In the Edo period, Japan had its first experience of what one might call “intellectual life” in a pregnant sense of the word: a scene that combined serious intellectual pursuits, from poetry writing to the interpretation of the Confucian classics, with intense social interaction. Edo-period Japan was crisscrossed by networks of poets, scholars, artists and collectors who exchanged information, discussed each other’s work, cooperated in collaborative projects, and gossiped about each other. Intellectual life in Edo Japan was a seething cauldron of social interaction and competition, sometimes harmoniously productive, sometimes destructively vicious, but never stagnant. This volume, compiled in honour of Prof. W.J. Boot, offers eleven essays that explore the intellectual scene of Edo-period Japan from a variety of perspectives.
Anna Beerens, PhD (2006) in Japanese Studies, University of Leiden, works as an editor and is active as an independent scholar specializing the the social and institutional history of early modern Japan. Her most recent publication "Interview with Two Ladies of the Ooku" appeared in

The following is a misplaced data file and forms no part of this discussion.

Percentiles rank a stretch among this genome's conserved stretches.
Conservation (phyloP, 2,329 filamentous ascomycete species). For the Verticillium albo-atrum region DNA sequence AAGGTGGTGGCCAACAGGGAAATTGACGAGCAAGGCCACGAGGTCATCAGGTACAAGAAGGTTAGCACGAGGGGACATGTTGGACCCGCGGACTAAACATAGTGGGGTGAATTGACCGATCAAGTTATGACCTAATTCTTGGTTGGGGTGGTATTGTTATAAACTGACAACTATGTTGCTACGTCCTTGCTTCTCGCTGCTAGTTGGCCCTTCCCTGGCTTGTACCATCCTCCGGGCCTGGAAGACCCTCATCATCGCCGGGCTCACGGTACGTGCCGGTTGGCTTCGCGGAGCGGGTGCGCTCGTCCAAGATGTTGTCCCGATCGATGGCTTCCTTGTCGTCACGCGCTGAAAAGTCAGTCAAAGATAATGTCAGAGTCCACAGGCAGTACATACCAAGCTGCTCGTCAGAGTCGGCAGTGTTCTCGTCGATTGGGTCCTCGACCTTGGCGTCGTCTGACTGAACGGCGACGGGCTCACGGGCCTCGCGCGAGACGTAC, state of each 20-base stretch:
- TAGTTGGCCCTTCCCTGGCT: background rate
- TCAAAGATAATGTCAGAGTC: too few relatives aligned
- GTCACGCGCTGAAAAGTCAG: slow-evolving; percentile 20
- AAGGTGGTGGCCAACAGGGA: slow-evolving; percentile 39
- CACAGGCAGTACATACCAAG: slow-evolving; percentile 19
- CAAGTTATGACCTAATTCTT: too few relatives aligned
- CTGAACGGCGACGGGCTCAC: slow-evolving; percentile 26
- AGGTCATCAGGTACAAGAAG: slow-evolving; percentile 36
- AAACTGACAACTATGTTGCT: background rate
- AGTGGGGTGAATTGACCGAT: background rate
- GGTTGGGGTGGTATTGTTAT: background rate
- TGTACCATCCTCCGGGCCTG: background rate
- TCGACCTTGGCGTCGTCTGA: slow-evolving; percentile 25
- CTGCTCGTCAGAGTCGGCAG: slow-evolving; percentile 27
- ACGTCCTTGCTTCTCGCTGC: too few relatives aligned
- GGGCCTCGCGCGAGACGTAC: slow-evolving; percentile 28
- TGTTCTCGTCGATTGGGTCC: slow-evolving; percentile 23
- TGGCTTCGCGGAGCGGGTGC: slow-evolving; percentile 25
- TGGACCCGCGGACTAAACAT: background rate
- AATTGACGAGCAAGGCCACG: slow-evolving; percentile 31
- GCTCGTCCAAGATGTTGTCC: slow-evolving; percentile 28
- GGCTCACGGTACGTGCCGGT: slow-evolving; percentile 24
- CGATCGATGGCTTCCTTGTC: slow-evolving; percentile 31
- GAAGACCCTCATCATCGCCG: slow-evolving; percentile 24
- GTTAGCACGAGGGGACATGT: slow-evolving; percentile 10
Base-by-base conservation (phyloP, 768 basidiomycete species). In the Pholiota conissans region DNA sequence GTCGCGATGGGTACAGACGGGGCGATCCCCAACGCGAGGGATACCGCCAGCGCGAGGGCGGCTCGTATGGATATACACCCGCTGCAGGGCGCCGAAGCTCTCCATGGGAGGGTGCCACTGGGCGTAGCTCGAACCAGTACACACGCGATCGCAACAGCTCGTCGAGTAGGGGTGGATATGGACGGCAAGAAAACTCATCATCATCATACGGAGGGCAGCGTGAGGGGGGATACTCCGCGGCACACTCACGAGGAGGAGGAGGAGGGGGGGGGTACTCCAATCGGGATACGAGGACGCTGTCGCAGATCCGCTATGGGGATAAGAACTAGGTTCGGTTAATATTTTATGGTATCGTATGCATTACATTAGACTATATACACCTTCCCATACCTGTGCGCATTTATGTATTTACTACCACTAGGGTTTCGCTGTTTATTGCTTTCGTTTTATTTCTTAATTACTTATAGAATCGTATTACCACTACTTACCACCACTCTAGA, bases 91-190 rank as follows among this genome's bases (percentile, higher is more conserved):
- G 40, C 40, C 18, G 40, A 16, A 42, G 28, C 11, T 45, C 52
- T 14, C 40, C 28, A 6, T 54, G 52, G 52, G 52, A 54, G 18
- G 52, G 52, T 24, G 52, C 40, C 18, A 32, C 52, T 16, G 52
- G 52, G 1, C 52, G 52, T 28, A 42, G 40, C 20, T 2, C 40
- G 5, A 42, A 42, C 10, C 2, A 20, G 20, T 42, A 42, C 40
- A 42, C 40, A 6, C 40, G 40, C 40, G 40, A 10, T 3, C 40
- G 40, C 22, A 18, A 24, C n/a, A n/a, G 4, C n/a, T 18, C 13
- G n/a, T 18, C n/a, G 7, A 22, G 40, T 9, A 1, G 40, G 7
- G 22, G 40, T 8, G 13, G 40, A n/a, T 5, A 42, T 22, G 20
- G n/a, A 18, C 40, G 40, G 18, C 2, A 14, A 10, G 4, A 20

Monumenta Nipponica vol. 63, no. 2 (2008).
Mark Teeuwen, PhD (1996) in Japanese Studies, University of Leiden, is Professor at Oslo University. He has published extensively on the history of kami cults and Shinto. His latest book is A new history of Shinto (2010, co-authored with John Breen).
All those interested in early modern Japan, its intellectual networks, the legitimization of Tokugawa rule, and Western connections.